State Rep. Sondy Pope (D-Cross Plains) released a memo from Legislative Council (the Legislature’s legal services agency) that found no state currently allows someone without a bachelor’s degree to teach in subject areas other than technical education.
The Joint Finance Committee’s K-12 education motion includes a provision added by State Rep. Mary Czaja (R-Irma) that would allow those without a college degree to obtain a state teaching permit in Wisconsin if a specific public or private school’s governing body determines they are qualified. Individuals could obtain a teaching license if they have a bachelor’s degree and if a specific public or private school’s governing body determines they are qualified. The license would cover grades six through 12 in subject areas other than English, social studies, math or science and would last for a 3-year period.
The motion also wouldn’t require those licensed under the new process to pass an assessment for competency in the subject they would teach. An applicant now has to pass a standardized assessment to obtain a teaching license.
The Legislative Council memo also notes federal law requires educators to have a bachelor’s degree and demonstrate competency in the subject area when they’re teaching special education or a core academic subject, which includes English, reading or language arts, math, science, foreign language, civics and government, economics, art, history, and geography.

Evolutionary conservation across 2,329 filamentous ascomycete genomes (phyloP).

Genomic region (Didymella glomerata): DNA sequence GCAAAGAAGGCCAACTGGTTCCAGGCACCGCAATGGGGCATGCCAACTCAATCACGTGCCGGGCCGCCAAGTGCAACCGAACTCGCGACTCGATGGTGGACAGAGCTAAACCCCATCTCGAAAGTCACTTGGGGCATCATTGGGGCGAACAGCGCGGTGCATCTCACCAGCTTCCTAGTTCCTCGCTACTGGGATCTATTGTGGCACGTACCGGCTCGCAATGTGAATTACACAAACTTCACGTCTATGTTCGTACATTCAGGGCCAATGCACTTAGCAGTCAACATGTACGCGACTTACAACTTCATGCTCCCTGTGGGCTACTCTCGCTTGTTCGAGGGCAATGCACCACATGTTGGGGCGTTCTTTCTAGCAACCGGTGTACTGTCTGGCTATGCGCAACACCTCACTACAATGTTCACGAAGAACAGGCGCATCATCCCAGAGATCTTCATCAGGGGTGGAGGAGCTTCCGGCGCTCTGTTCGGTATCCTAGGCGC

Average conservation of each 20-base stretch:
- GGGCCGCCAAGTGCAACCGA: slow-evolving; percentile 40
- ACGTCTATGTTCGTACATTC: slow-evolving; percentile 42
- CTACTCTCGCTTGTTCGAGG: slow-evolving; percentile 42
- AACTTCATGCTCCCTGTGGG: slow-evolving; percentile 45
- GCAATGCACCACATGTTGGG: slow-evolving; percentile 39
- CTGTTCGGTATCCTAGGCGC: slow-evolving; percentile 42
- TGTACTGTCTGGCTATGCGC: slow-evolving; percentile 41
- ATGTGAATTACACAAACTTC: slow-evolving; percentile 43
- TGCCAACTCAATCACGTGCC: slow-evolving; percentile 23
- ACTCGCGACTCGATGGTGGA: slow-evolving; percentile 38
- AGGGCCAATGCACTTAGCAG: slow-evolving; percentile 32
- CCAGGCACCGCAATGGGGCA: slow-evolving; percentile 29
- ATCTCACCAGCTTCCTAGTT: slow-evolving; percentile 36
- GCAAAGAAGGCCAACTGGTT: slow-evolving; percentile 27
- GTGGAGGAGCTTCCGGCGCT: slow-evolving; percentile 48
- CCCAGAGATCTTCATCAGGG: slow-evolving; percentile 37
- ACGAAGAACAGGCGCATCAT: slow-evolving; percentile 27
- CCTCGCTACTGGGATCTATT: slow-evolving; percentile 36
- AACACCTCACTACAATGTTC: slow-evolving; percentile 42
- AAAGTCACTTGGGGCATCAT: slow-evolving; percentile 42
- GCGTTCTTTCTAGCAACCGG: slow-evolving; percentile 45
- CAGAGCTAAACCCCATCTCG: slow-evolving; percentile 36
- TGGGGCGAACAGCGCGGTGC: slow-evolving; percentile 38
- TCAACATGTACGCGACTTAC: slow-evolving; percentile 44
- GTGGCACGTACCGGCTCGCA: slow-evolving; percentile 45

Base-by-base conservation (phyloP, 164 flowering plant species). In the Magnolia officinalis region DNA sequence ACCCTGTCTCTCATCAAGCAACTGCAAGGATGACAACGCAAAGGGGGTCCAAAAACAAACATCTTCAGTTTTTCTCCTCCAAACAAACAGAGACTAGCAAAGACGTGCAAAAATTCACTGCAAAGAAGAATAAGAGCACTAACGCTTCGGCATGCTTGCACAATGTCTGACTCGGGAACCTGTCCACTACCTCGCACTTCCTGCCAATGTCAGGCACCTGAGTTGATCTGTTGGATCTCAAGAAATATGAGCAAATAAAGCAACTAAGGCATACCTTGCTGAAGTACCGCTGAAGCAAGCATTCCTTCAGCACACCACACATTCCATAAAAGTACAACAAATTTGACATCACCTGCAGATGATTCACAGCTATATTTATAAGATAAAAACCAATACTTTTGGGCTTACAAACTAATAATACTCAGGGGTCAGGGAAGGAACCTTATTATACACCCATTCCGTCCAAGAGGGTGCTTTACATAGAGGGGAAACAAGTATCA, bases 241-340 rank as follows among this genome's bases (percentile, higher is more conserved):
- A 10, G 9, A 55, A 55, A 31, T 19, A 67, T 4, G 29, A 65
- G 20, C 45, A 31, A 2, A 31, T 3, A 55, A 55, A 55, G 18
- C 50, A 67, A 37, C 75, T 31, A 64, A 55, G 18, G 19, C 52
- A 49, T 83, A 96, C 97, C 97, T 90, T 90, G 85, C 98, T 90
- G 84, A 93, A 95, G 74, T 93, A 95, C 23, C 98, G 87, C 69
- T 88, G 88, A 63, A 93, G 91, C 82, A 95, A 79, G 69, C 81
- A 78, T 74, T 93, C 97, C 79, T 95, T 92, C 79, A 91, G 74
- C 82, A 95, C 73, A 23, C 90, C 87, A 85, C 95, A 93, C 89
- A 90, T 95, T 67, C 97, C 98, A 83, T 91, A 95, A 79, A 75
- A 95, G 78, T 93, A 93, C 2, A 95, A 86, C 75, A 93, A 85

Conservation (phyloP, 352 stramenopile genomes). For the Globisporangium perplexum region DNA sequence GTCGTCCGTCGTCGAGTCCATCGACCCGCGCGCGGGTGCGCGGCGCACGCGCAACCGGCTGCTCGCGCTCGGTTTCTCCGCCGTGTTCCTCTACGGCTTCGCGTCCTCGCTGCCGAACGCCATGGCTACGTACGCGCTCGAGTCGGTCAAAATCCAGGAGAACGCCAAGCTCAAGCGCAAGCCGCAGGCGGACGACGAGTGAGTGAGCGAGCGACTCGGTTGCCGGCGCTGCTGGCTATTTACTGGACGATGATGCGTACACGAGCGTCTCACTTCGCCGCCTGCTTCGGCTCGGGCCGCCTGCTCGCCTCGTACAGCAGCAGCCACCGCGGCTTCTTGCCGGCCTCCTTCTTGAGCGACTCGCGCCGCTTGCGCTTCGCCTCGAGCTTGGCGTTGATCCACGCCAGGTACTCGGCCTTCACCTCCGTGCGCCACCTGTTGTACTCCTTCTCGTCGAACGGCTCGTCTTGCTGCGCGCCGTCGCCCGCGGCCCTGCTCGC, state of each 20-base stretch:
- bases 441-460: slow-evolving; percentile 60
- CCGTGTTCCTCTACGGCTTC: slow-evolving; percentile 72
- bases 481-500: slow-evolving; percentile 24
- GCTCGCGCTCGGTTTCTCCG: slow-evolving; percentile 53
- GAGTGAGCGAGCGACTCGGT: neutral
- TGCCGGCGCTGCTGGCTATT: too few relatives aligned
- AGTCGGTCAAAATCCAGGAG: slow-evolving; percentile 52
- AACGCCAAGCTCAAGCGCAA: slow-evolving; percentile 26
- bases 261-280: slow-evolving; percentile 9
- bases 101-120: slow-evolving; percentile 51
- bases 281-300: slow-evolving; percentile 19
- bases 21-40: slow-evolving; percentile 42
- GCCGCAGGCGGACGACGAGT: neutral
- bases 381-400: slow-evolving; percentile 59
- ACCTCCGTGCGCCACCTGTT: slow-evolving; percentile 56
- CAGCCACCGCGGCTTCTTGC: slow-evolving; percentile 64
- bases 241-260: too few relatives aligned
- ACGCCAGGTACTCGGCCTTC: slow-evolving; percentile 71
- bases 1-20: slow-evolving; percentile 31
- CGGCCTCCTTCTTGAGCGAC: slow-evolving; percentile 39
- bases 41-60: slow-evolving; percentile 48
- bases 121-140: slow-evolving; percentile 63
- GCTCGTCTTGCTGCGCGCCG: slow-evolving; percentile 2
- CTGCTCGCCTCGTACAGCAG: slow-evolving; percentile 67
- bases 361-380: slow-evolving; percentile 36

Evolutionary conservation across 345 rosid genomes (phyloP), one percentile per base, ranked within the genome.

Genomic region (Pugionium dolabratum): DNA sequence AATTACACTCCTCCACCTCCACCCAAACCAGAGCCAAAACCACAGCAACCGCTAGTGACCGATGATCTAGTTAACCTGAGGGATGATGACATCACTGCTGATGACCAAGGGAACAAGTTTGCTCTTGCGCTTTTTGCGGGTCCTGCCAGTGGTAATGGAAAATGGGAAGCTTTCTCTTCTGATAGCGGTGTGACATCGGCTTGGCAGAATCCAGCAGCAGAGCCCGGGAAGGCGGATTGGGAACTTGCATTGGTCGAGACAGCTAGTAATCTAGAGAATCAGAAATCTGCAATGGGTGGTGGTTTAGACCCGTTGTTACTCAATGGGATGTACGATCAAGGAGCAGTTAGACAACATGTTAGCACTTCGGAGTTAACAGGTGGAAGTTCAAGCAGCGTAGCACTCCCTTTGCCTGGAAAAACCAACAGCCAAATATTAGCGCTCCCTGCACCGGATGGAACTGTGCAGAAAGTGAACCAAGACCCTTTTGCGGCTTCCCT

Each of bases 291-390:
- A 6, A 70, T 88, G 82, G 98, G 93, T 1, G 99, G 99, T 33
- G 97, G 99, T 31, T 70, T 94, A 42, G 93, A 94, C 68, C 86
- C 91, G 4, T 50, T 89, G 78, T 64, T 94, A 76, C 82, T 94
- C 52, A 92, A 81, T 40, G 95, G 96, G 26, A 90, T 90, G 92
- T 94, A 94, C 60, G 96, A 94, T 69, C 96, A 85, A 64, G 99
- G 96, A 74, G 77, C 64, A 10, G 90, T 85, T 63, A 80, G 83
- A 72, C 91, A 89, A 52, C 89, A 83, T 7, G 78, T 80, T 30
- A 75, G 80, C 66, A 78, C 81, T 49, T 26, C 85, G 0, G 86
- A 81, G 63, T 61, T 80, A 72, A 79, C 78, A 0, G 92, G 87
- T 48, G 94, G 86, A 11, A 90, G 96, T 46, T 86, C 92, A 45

Requirements for those seeking a teaching permit would be minimal. For subjects other than English, math, science, or social studies, any individual could obtain a teaching permit to teach in grades 6-12 if a school board, charter school, or private school determines the individual is proficient and has relevant experience. It appears there would be no minimum state requirement to receive such a teaching permit, such as holding a high school diploma or passing a skills test.
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